Flannery O’Connor’s Intellectuals: Exposing Her World’s Narrow “Field of Vision”

January 17, 2019 by Essay Writer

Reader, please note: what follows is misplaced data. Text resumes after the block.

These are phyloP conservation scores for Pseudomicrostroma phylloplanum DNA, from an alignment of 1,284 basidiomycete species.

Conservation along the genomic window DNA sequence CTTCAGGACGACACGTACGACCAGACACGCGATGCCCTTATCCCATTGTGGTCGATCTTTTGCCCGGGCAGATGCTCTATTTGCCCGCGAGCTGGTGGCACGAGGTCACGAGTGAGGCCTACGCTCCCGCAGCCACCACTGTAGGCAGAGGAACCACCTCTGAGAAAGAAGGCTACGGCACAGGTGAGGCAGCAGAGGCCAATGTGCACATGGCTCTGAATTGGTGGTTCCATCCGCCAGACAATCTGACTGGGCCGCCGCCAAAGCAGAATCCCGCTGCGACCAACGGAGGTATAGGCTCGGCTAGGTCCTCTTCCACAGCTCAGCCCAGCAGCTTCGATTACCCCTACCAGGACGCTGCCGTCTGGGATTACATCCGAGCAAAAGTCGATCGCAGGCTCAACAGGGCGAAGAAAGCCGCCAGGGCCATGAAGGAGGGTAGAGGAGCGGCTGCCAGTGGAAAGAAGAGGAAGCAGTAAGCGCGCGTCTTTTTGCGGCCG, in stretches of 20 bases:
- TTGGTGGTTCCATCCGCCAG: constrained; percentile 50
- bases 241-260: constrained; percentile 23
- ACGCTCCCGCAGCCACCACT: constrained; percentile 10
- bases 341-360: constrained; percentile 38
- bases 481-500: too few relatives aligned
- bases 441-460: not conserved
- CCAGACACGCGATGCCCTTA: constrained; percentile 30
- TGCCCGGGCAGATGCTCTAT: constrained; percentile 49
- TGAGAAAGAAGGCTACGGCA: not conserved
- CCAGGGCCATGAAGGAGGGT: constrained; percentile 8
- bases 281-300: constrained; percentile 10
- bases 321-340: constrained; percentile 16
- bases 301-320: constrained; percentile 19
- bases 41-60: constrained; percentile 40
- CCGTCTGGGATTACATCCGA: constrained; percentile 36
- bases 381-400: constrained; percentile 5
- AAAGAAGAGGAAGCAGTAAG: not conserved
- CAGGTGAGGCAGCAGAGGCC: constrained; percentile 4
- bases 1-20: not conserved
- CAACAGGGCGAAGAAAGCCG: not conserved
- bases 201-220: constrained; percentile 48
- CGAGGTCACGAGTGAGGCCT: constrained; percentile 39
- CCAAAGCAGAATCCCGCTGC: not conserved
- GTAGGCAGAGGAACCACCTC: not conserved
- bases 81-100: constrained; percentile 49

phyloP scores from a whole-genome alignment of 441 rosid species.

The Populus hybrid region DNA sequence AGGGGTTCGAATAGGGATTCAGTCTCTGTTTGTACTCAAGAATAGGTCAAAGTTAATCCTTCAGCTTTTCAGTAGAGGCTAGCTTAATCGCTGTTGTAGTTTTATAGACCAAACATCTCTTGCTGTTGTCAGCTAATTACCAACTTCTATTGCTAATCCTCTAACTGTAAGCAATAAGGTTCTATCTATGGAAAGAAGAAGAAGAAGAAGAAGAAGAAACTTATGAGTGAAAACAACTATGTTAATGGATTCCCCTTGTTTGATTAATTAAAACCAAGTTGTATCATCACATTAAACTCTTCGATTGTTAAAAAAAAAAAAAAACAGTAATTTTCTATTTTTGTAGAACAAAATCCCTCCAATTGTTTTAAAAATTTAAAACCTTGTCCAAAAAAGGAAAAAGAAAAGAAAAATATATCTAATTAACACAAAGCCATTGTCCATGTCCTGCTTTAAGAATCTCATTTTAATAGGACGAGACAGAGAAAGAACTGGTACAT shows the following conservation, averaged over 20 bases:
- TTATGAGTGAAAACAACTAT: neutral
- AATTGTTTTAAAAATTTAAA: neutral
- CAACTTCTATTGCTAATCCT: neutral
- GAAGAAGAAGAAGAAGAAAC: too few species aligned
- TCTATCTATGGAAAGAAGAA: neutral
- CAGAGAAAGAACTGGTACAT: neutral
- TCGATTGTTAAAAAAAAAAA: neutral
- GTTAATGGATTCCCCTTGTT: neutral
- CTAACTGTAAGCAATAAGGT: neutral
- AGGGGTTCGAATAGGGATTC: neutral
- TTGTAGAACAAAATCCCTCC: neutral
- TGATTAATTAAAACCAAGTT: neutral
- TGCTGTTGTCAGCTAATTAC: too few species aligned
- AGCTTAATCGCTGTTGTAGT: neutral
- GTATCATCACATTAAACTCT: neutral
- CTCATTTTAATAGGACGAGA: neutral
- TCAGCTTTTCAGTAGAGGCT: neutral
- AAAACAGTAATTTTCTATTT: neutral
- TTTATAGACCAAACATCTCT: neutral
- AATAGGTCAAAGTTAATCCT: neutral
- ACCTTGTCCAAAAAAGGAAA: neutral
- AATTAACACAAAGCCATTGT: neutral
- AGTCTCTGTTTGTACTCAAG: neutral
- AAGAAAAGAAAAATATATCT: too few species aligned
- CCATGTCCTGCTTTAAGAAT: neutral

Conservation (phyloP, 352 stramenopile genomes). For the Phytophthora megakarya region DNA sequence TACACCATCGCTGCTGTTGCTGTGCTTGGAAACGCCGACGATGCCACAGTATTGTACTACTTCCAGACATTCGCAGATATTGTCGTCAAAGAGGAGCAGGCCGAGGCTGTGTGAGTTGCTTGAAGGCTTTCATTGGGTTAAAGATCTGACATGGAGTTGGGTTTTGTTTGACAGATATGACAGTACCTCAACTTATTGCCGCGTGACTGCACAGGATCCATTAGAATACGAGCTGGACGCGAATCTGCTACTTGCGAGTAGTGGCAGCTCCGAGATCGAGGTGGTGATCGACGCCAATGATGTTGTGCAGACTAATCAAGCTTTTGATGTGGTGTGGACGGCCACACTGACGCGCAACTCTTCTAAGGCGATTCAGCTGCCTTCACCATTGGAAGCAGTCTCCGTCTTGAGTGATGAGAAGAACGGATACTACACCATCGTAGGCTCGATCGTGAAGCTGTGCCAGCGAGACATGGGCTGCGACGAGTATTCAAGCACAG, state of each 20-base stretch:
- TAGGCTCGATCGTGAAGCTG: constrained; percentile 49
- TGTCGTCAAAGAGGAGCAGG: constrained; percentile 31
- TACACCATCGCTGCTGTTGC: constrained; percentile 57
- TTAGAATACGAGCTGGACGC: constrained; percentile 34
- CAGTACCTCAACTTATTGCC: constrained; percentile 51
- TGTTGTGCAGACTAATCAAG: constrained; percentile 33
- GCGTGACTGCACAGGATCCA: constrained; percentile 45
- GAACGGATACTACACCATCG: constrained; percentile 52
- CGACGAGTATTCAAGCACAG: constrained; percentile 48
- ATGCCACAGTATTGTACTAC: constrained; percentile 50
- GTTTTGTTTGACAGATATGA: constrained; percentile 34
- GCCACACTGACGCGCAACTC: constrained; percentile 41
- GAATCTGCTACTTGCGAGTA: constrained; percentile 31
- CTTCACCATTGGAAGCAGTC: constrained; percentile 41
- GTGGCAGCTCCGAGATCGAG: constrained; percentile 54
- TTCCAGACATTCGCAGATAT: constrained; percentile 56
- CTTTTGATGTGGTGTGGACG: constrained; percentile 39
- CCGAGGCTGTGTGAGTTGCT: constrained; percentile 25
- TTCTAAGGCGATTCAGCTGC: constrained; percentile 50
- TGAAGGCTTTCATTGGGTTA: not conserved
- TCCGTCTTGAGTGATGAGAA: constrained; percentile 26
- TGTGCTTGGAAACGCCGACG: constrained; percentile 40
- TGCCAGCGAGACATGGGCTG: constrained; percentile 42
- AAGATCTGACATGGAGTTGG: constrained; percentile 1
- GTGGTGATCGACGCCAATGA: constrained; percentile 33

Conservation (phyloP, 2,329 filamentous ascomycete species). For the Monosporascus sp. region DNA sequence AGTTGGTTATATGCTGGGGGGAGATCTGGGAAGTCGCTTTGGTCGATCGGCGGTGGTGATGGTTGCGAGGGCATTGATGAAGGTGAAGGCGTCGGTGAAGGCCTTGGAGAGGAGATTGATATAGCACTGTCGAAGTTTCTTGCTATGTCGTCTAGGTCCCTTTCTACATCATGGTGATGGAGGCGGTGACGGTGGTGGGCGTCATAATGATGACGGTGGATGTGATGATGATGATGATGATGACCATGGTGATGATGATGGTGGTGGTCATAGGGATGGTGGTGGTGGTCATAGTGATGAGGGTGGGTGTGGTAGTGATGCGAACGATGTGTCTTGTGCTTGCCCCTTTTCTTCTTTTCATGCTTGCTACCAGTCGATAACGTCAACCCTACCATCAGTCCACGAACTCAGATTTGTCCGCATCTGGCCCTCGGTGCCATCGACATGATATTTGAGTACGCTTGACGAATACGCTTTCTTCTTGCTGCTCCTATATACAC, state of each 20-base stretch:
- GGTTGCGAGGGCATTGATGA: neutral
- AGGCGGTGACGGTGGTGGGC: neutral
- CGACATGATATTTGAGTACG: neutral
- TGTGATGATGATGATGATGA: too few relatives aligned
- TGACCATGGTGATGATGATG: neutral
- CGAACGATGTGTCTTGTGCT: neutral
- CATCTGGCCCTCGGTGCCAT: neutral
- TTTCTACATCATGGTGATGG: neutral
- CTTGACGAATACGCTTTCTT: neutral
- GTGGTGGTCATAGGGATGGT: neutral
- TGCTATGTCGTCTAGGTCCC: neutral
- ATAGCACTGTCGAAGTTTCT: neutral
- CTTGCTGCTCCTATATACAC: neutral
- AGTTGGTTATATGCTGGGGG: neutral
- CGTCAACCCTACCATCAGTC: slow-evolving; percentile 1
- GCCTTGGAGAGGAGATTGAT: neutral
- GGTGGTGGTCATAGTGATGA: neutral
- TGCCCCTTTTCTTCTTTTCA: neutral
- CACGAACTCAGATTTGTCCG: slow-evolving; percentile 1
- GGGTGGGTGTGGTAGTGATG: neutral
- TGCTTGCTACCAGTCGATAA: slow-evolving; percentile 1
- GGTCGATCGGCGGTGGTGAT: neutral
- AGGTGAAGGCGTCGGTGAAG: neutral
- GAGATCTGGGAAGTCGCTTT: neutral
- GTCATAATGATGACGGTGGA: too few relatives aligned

Flannery O’Connor’s Intellectuals: Exposing Her World’s Narrow “Field of Vision”by, Robin K. BrubakerJune 24, 2004 Some critics would argue that a fiction writer’s Christianity, or understanding of ultimate reality in terms of the Fall of humankind and redemption through Jesus Christ, automatically disconnects that writer from “reality” as the modern world defines and experiences it, thereby confining that writer’s work within a closed system of possibilities and purpose. Yet Catholic writer Flannery O’Connor argues directly against this notion in her prose, creatively demonstrating the scope and wholeness of her vision. Perhaps the modern “horror” she found to be most contrary to her faith and vision was her world’s belief in the self-sufficiency of the human individual apart from God. John F. Desmond believes the motivation behind her work was “rooted in the fact that the age speciously believed in its own capacity for achieving wholeness exclusive of the divine, a situation she found truly grotesque” (53). While this general human tendency to rely on oneself rather than God as the source of truth and fulfillment in life is hardly a modern development, O’Connor perceptively identifies and counters the particular “shapes and colors” in which this age-old fallacy appears in her modern world. Through many of her educated (or “philosophically sophisticated”) characters, O’Connor effectively exposes her world’s limited “field of vision” and tries to open its eyes to an all-encompassing reality—the boundless mystery and possibilities of God’s grace.THEORY OF THE CHRISTIAN WRITER O’Connor sought, in her personal belief system and in her fiction, a comprehensive world view that did not separate the reality of human experience and knowledge from abstract or spiritual truth. In her essay, “The Nature and Aim of Fiction,” she recognizes that this Manichean separation of “spirit and matter” is “pretty much the modern spirit” (68). She complains about critics who approach her stories only as statements of abstract truth and forget that “the whole story is the meaning, because it is an experience, not an abstraction” (73). Furthermore, she believed that the Church as well had focused too long on the abstract at the expense of the imagination: Christian writers, therefore, “will try to enshrine the mystery without the fact, and there will follow a further set of separations which are inimical to art. Judgment will be separated from vision; nature from grace; and reason from the imagination” (“The Catholic Novelist in the Protestant South” 864). Consequently, O’Connor saw a unique and important vision for her fiction: she called it “an incarnational art” (“The Nature and Aim of Fiction” 68)–a fitting description for her work which certainly incarnates spiritual truths firmly in the “flesh” of a visible, tangible, and often grotesque reality.O’Connor uses many of her characters to show how the modern mind is guilty of the “separations” she mentions, especially the separation of “reason from the imagination,” or what I also call the separation of the head from the heart. Believing strongly in the need to convince her readers “through the senses” (“The Nature and Aim of Fiction” 67), O’Connor reveals the inconsistencies and ineffectiveness of such worldly philosophies often through completely “natural” means. She brings these proud, intellectual characters to a confrontation with real, undeniable evidence of either unconquerable evil or unfathomable love to expose their own true blindness and helplessness. Critic Carter W. Martin divides O’Connor’s atheists into several groups, one of which includes those who “reject Christianity on the basis of existentialist philosophical positions that lead them to belief only in nothingness” (55). He includes Joy-Hulga from “Good Country People” and Hazel Motes from Wise Blood in this group, and I would also add Julian from “Everything that Rises Must Converge,” Asbury from “The Enduring Chill, and Thomas from “The Comforts of Home.” There is a certain danger in stereotyping O’Connor’s characters; O’Connor herself, I believe, would have argued against removing characters outside their unique experiences within a story and placing them under an abstract label. Neither all intellectuals nor all worldly philosophies are alike. These characters (mentioned above) are true to life; O’Connor “incarnates” various deviations from God’s truth in the complex realities of human experience. She does so, however, to identify their shared philosophical errors and practical ineffectiveness and to reveal the limitless powers of her own larger vision of reality.JOY-HULGA Joy-Hulga is perhaps one of O’Connor’s most famous intellectuals, and this moment when someone with such a proud and tough exterior is brought to a condition of complete vulnerability and helplessness is probably one of her most humorous. With her Ph.D. in philosophy, Joy-Hulga seems confident and comfortable in her nihilistic beliefs: “‘some of use have taken off our blindfolds and see that there’s nothing to see. It’s a kind of salvation'” (280), she tells Manley Pointer. O’Connor cleverly uses Joy-Hulga’s own mind, however, to give the reader a more realistic view of her. Her education appears to have done her no practical good: she is lazy, unpleasant, and has an exaggerated view of her own intellectual significance. She sees philosophical meaning in the mundane or inconsequential: she considers the name “Hulga,” for example, as “the name of her highest creative act” (267). She also reads philosophical significance into her first conversation with the Bible salesman and pretends that their arranged meeting has “profound implications in it” (275). She imagines herself bringing him out of his innocence into some “deeper understanding of life” (276). Ironically, it is he who gives Joy-Hulga this opportunity in the end. This moment comes as Joy-Hulga gradually makes herself more and more vulnerable to Pointer. Of course, the humor lies in the fact that Joy-Hulga, who prides herself in her knowledge and intellectual abilities, is made a complete fool of by a calculating crook she thinks is the face of “real innocence” (281) and has “an instinct that came from beyond wisdom” (281). Joy-Hulga, of course, is not whole; her physical imperfection is symbolic of a spiritual handicap. She has remedied her physical handicap with the artificial leg–as artificial and clumsy as the intellectual “leg” she uses to compensate for her crippled soul. Her own intellectual “self-sufficiency” has become a fake, “wooden” shell of protection against exposure of her child-like heart and weak soul: “She took care of it as someone else would his soul, in private and almost with her own eyes turned away” (281). Because Joy-Hulga’s mind is not as strong as she thinks it is, and because her soul still has a longing for love that her worldly philosophy has not satisfied, Pointer is able to trick her into feeling that exposing her leg “was like losing her own life and finding it again, miraculously, in his” (281). At this point, however, she does not know how prophetic, in the spiritual sense, her thoughts will turn out to be. Just as she is left in a completely helpless situation when Manley Pointer steals her wooden leg, she also becomes more vulnerable (or open) to receive grace when evil strips away her “leg” of pride and intellect to leave a bare and helpless soul. In this moment when sheer evil confronts the soul, all self-dependence and intellectual strength are found lacking or useless: “Without the leg she felt entirely dependent on him. Her brain seemed to have stopped thinking altogether and to be about some other function that it as not very good at” (282). O’Connor is pointing out the weakness and vulnerability of human powers, whether physical or mental, in the face of the difficulties and evils of real life. Having brought her character to this condition, O’Connor typically leaves her with only two options—either accept or reject the available grace.HAZEL It is this same dilemma that Hazel Motes in Wise Blood attempts to escape. Though his education is not mentioned in the novel, Hazel is clearly seeking a “philosophical” path as his route of escape; he wants to believe that he does not have “the urge for Jesus in his voice” (27), as Hawks correctly realizes about him. With every effort to prove this is true, however, he runs into contradictions or circumstances he cannot control. In his attempt to run away from this truth (and to deny that there is any truth at all), he only shows that he actually is still seeking some kind of truth. This is the absurdity and self-contradiction of nihilism that O’Connor tries to demonstrate; she believes that people who seek to “be converted to nothing instead of to evil” (12) are only deceiving themselves. The novel thus traces Hazel’s attempted journey of escape from this truth and his encounters with numerous obstacles that eventually block his every path and leave him, like Hulga, to face his own true helplessness. Hazel tries to proclaim (with his words and actions) that there is no such thing as sin. He knows that to acknowledge the forces of good and evil is to thus acknowledge God and would mean that he must make a conscious choice between the two. While he tries to deny sin, however, he eventually realizes this is useless if sin does not exist in the first place: “I don’t have to run from anything because I don’t believe in anything” (43). But this realization does not cure his guilt. He eventually must resort to killing Onnie Jay Holy’s false prophet, Solace Layfield–Hazel’s “conscience” in that he is a reflection of Hazel’s own hypocritical life. He is as incapable of denying sin as he is in his desire for Jesus or salvation. He cannot help his interest in Hawks, for example, and he finds himself preaching the need for a “new jesus”: “‘What you need is something to take the place of Jesus'” (80). Evidently, “nothing” is not good enough. His rejection of the mummy Enoch offers as a “new jesus” is another moment of truth for Hazel. As hard as he tries to run away from him, Christ is still a dominant force in his life and actions. His Church Without Christ is also a comic irony. If Jesus is only a man and so insignificant, why specify his absence from the church? By denying him, Hazel is actually affirming his importance. It also is ironic in this sense: it demonstrates that while he is denyingChrist he is simultaneously affirming a new truth, a new religion. This is, of course, contrary to what he says he wants to do–believe in nothing. Yet Hazel is determined to convince everyone he is not a preacher of Christ, but he can’t escape being a preacher of something (even if that something is “nothing”). He is still trying to achieve some kind of salvation. Again, O’Connor seeks to target the logical inconsistency of nihilism. Since he had earlier decided to ignore the contradictions of his new truth—that “he would forget it, that it was not important” (69)–he seems to grow more and more irrational. O’Connor comments that nihilism and other human philosophies do not render Jesus irrelevant or erase humans’ need for him; they merely attempt to replace him with something else. The destruction of Hazel’s car–his “faithful” means of escape—is the final obstacle preventing his escape from truth. It is through this gradual process of having his nihilistic beliefs truly reduced to “nothing” that his nihilism, as O’Connor writes in a letter, begins to turn him “back to the fact of his Redemption” (923). Suddenly, with all hope gone, “His face seemed to reflect the entire distance across the clearing and on beyond, the entire distance that extended from his eyes to the blank gray sky that went on, depth after depth, into space” (118). His eyes are opened to a reality larger than himself: “Hazel’s vision is his first and last. It is, in effect, all-inclusive; having seen it, he has nothing left to see” (Bumbach 342). When he receives this vision of grace, he devotes his life only to paying the debt of his redemption.JULIAN Julian may seem to be quite a different kind of person from Hazel, but his basic problem is the same–he believes in his own self-sufficiency. Even though he thinks that he can appreciate his southern heritage better than his naïve, unthinking mother, he can only appreciate with his mind, not his heart: “‘True culture is in the mind, the mind'” (489), he tells her. Julian thinks that he has escaped the prejudices and narrow-mindedness of his upbringing and that “instead of being blinded by love for her [his mother] as she was for him, he had cut himself “emotionally free of her and could see her with complete objectivity” (492). This is ironic in light of the ending, in which he discovers he really does love her. Given her lack of “mind” and Julian’s lack of “heart,” I think O’Connor’s suggestion is that the truth is somewhere in between the two. Perhaps this is part of the meaning of the title “Everything that Rises Must Converge” as well-the story is gradually working toward a convergence of the heart and mind. Julian, like Hulga, is educated but still being supported by his mother. He is intelligent, but “too intelligent to be a success” (491). He also, like his mother, has an escape from the unpleasant realities around him. She lives on in the “heart” of her past, but he retreats to the “mental bubble” (491) of his own mind: “From it he could see out and judge but in it he was safe from any kind of penetration from without” (491). This is further criticism from O’Connor that intellectuals frequently divorce themselves from real life to diagnose the world’s problems without ever participating in the active correction of those problems. Julian’s mother realizes that Julian is right: the world of the past is gone, and she is a stranger in the current one. It is a moment when her heart, which is good but lacks the guidance of her mind, converges with the mind of Julian to bring her to a moment of truth. In the same way, the mind of Julian, which works quite well but has been separated from his heart, will have to converge with the heart of his mother. In the panicked moments when he realizes his mother is having a stroke, his love for her seems to come rushing back. This moment of convergence for both of them brings true self-understanding and exposes all ignorance and pride. For his mother it seems to be a reality she cannot face; she wants to escape it in the familiarities of her home and her old nurse, Caroline. For Julian it means “his entry into the world of guilt and sorrow” (500).ASBURY Asbury is another proud, unsuccessful intellectual who will enter this same world of guilt and sorrow, though through an entirely different kind of experience. If he can be given a specific philosophical label, he seems to be more of an existentialist than a nihilist. While Julian takes pride in the fact that (he thinks) he has overcome his stifling upbringing, Asbury believes that his has ruined his capacity for art and imagination: “I have no imagination. I have no talent. I can’t create. I have nothing but the desire for these things. Why didn’t you kill that too?'” (554), he wrote in a letter to his mother. It is true that he has this desire, but blaming his upbringing for his own failure to find a way to satisfy this desire is only a way to escape responsibility. He evidently uses Kafka as an inspiration for the letter to his mother (554), and indeed, its contents sound “Kafkaesque.” He is trying to turn his death into something tragic and heroic like Kafka’s and is morbidly enjoying the thought of everyone realizing it after he is gone. He envisions this death as a “victory” and “his greatest triumph” (560). Asbury, like Hazel, seems to be trying to escape something that at the core of his being he knows is true. He is “tormented now thinking of his useless life. He felt as if he were a shell that had to be filled with something but he did not know what” (568). His solution for this feeling, however, is himself: he searches for “some last significant culminating experience that he must make for himself before he died—make for himself out of his own intelligence” (568). Of course, this is impossible, and he only grows more frustrated in his failure to create this meaning for himself. In this sense, he is artistically “crippled.” He realizes that “there would be no significant experience before he died” (570). Even his last hope that his death would be this “significant experience” is dashed when he learns that he only has “undulant fever” from drinking the raw milk and that he would not die. Although he had hoped to leave his mother with “an enduring chill” (555), ironically, in the end, it is he who is left with the enduring “ice” (572). Like the undulant fever, it will keep coming back but will not kill him.THOMAS Thomas, in “The Comforts of Home,” is more comparable to Julian; he also seems self-satisfied in his “mental bubble.” He tries to ignore his natural inclinations toward love and pity but cannot quite escape them. For example, he admits to loving his mother “because it was his nature to do so, but there were times when he could not endure her love for him. There were times when it became nothing but pure idiot mystery and he sensed about him forces, invisible currents entirely out of his control” (575). He is unable to understand his mother’s love for him and Sarah Ham because love is not something that can be completely understood by the only faculty he pays any attention to—his mind. O’Connor recognizes that humans have been given both reason and the capacity for love but clearly suggests that people like Thomas are wasting both faculties: “Thomas had inherited his father’s reason without his ruthlessness and his mother’s love without her tendency to pursue it. His plan for all practical action was to wait and see what developed” (577). Sarah Ham forces an inner conflict between Thomas’s heart and mind. The literal intrusion of Sarah Ham into his home mirrors the intrusion of the moral and intellectual dilemma she brings into Thomas’s formerly well-fortified and comfortable “mental bubble.” He no longer is protected by “the comforts of home” or the neat boundaries and orderliness of his rationalistic approach to life. His mother’s “irrational” love for Sarah brings this contradiction directly in front of him. Sarah Ham, as the undeserving object of his mother’s compassion, is outside of his “powers of analysis.” He believes that if it were not for Sarah, he could have gone on ignoring or rationalizing away both the world’s evil and his mother’s love: “The blast [of the gun] was like a sound meant to bring an end to evil in the world. Thomas heard it as a sound that would shatter the laughter of sluts until all shrieks were stilled and nothing was left to disturb the peace of perfect order” (593). But by following the evil mind of his father, he has not silenced the “laughter of sluts” but the loving heartbeat of his mother. Through her final act of self-sacrifice–the ultimate “irrationality” in Thomas’s world view—his mother forever disturbs the “peace of perfect order” he thought had existed in the world and his own mind. As Jesus does for the Misfit in “A Good Man is Hard to Find,” she “upsets the balance” of Thomas’s life, and like Christ’s, her sacrifice brings divine grace to a corrupt, earthly reality.RAYBER Two other important intellectuals in O’Connor’s work, Rayber from The Violent Bear It Away and Sheppard from “The Lame Shall Enter First,” closely resemble each other but are quite different from the other characters examined so far. Martin places them in his group that rejects Christianity “as a dangerous myth which interferes with the psychological and social adjustment of the individual” (55). They are unlike Hulga, for example, who is satisfied to believe in nothing. They are unlike Asbury, who is desperately searching for some meaning other than “nothing.” They are unlike Thomas, who wants to remain isolated from the world’s problems. Rayber and Sheppard believe strongly in their own minds and in the “saving” power of human knowledge for all humanity. Once again, O’Connor counters this philosophy, not through abstract arguments, but “through the senses,” through dramatic confrontations with the very real but “irrational” parts of human experience. Rayber’s problem is that he persists anyway in believing that he can, through his own efforts, overcome this “madness” in himself and in Tarwater: “‘It’s the way I’ve chosen for myself. It’s the way you take as a result of being born again the natural way—through your own efforts. Your intelligence'” (451). Although Rayber realizes Tarwater’s problem is “a compulsion” beyond reason (421) and that his own love for Bishop comes from an uncontrollable source, he still believes that he can raise Tarwater “to be his own saviour” (375) and that he can control himself “by pure will power” (376). The irony is that, as reasonable as Rayber thinks he is, this thinking is really quite unreasonable. His own failure to reform Tarwater, and the reminders, time after time, that Tarwater’s “affliction” is not something that responds to reason do not rid Rayber of his notions. Like Hazel, as his own philosophy breaks down before his very eyes, he ultimately must resort to even greater irrationality to protect his “rational” beliefs. The result, as O’Connor demonstrates, is a kind of “numbing” or ineffectiveness of both the mind and emotions: “he would have to resist feeling anything at all, thinking anything at all. He would have to anesthetize his life” (443). Even after it seems that all his efforts have failed, Rayber devises one last plan to “save” Tarwater: “It was to take him back to Powderhead and make him face what he had done . . . His irrational fears and impulses would burst out and his uncle—sympathetic, knowing, uniquely able to understand—would be there to explain them to him” (423). Once there, he continues “preaching” that Tarwater needs to be “saved” and that he is the only one who can truly save him. O’Connor’s description of him at this point—that “he looked like a fanatical country preacher” (438)—suggests that Rayber is not doing away with all religion but instead is creating a new one. Rayber never expects that returning to Powderhead would have the effect on him it does: he is overcome with a “dreaded sense of loss” (445). Every time the old uncontrollable “madness” inside him threatens to push to the surface, he forces it back with his mind and continues planning to conquer the “problem” of Tarwater. The moment he realizes his failure is complete—that Tarwater has not only baptized but drowned Bishop—could have been his moment of grace. It is the equivalent of the moment when Hazel loses his car, but unlike Hazel, Rayber rejects his opportunity. He truly has “anesthetized” himself to the vision and grace that could have been his: “He stood waiting for the raging pain, the intolerable hurt that was his due, to begin, so that he could ignore it, but he continued to feel nothing” (456).SHEPPARD Sheppard’s similarities to Rayber are clear: his faith in the mind, his “Enlightenment” optimism, and his equally unsuccessful attempts to reform a troubled youth. His final choice, however, is acceptance instead of rejection. The story becomes a conflict between Sheppard’s desire to have Johnson “‘make the most of your intelligence'” (600) and Johnson’s insistence that Satan “has me in his power” (600). Sheppard has great confidence in the human mind and scientific knowledge: “He wanted him [Johnson] to see the universe, to see that the darkest parts of it could be penetrated” (601). This knowledge, then, is the answer for “evil” and is bound to improve the human condition: “Where there was intelligence anything was possible” (601). Norton, though less intelligent than his father, clearly has more of a heart. Facing Norton’s desire to believe that his mother is in heaven (which is his heart’s natural response), Sheppard can only muster a lofty comparison of man reaching the moon to “‘the first fish crawling out of the water onto land billions and billions of years ago'” (612-13). O’Connor is demonstrating the inability of the mind to meet the needs of the heart, or the inability of man’s knowledge to fill the heart’s natural yearning and need for God. This is also the ultimate reason why Sheppard fails with Johnson. Johnson believes what Sheppard does not—that “‘Nobody can save me but Jesus'” (624). Sheppard continues believing that humans can save themselves. However, he encounters the same problems as Rayber. Despite his exposure of the world’s knowledge to Johnson, Johnson turns back to his “old ignorance” (601) and life of crime and poverty. It becomes clear that reforming Johnson is really about protecting the “security” of Sheppard’s own beliefs: “Secretly, Johnson was learning what he wanted him to learn—that his benefactor was impervious to insult and that there were no cracks in his armor of kindness and patience where a successful shaft could be driven” (611). Of course, there is a crack in the armor of his “philosophy,” and his failure with Johnson is the “shaft” which is driven in and makes it fall completely apart. This defeat, however, has still not brought Sheppard to the point of admitting his errors and accepting the truth. He still sneers at the Bible and Christianity, saying “‘It’s for cowards, people who are afraid to stand on their own feet and figure things out for themselves'” (627). Of course, his efforts to figure things out for himself have failed. Johnson has to run away and purposely get caught by the police for this to sink into Sheppard’s stubborn mind–to “‘show up that big tin Jesus,” (630). Johnson is right: though Sheppard may not say he is God, he has replaced God with himself. This crisis for Sheppard makes him slowly realize the untruths he has been telling himself—that he has been acting selflessly. As these lies “echoed in his mind, each syllable a dull blow” (632), he hears Johnson’s judgment more clearly: “‘Satan has you in his power'” (631). This revelation brings true self-knowledge: “his image of himself shrivelled until everything was black before him” (632). Unlike Rayber, who rejects his vision and feels “nothing,” Sheppard accepts his revelation and experiences a “rush of agonizing love” (632) for Norton. He now sees him as “the image of salvation” (632). He determines, like Hazel, to begin to pay the debt of his redemption: he must give the same undeserved love to Norton that has been given to him.FAITH AND REASON FOR THE CHRISTIAN WRITER O’Connor’s criticism of these intellectual characters should not be misconstrued as an attack on human reason. She did not view knowledge as a threat to true Christian faith but sought to warn her readers against the separation of human reason from its true source—the mind of God. Such a separation, she believed, produces a distorted view of reality. She once wrote, “St. Thomas called art ‘reason in making.'” This is a very cold and very beautiful definition, and if it is unpopular today, this is because reason has lost ground among us. O’Connor’s stories show an author attempting to create an inseparable fusion of reason and imagination in her art. Desmond describes her efforts as “a total interpenetration of the Christian historical sense and the intuitive creative sense in the act of writing fiction” (15). The result is a whole and clear vision of reality that surveys the horrors and limitations of human existence in light of a central figure of history–Jesus Christ. Thus, it is a vision that offers transcendence through divine grace. O’Connor wrote once that “because I am a Catholic I cannot afford to be Less than an artist” (“The Church and the Fiction Writer” 809). With such a vision, she was compelled to “incarnate” it in her fiction.WORKS CITEDBumbach, Jonathan. “The Acid of God’s Grace: The Fiction of Flannery O’Connor” TheGeorgia Review 17 (1963): 334-346.Desmond, John F. Risen Sons: Flannery O’Connor’s Vision of History. Athens, Georgia: University of Georgia Press, 1987.Martin, Carter W. The True Country: Themes in the Fiction of Flannery O’Connor. Nashville: Vanderbilt University Press, 1969.O’Connor, Flannery. Collected Works. Ed. Sally Fitzgerald. New York: Literary Classics of the United States, 1988.—. “Everything That Rises Must Converge.” 485-500.—. “Good Country People.” 263-84.—. “Letter to Ben Griffith.” 3 March 1954. 923-4.—. “The Catholic Novelist in the Protestant South.” 853-64.—. “The Church and the Fiction Writer.” 807-12.—. “The Comforts of Home.” 573-594.—. “The Enduring Chill.” 547-572.—. “The Lame Shall Enter First.” 595-632.—. The Violent Bear It Away. 331-479.—. Wise Blood. 3-131.—. Mystery and Manners. “The Nature and Aim of Fiction.” Eds. Sally and Robert Fitzgerald. New York: Farrar, Straus & Giroux, 1961. 63-86.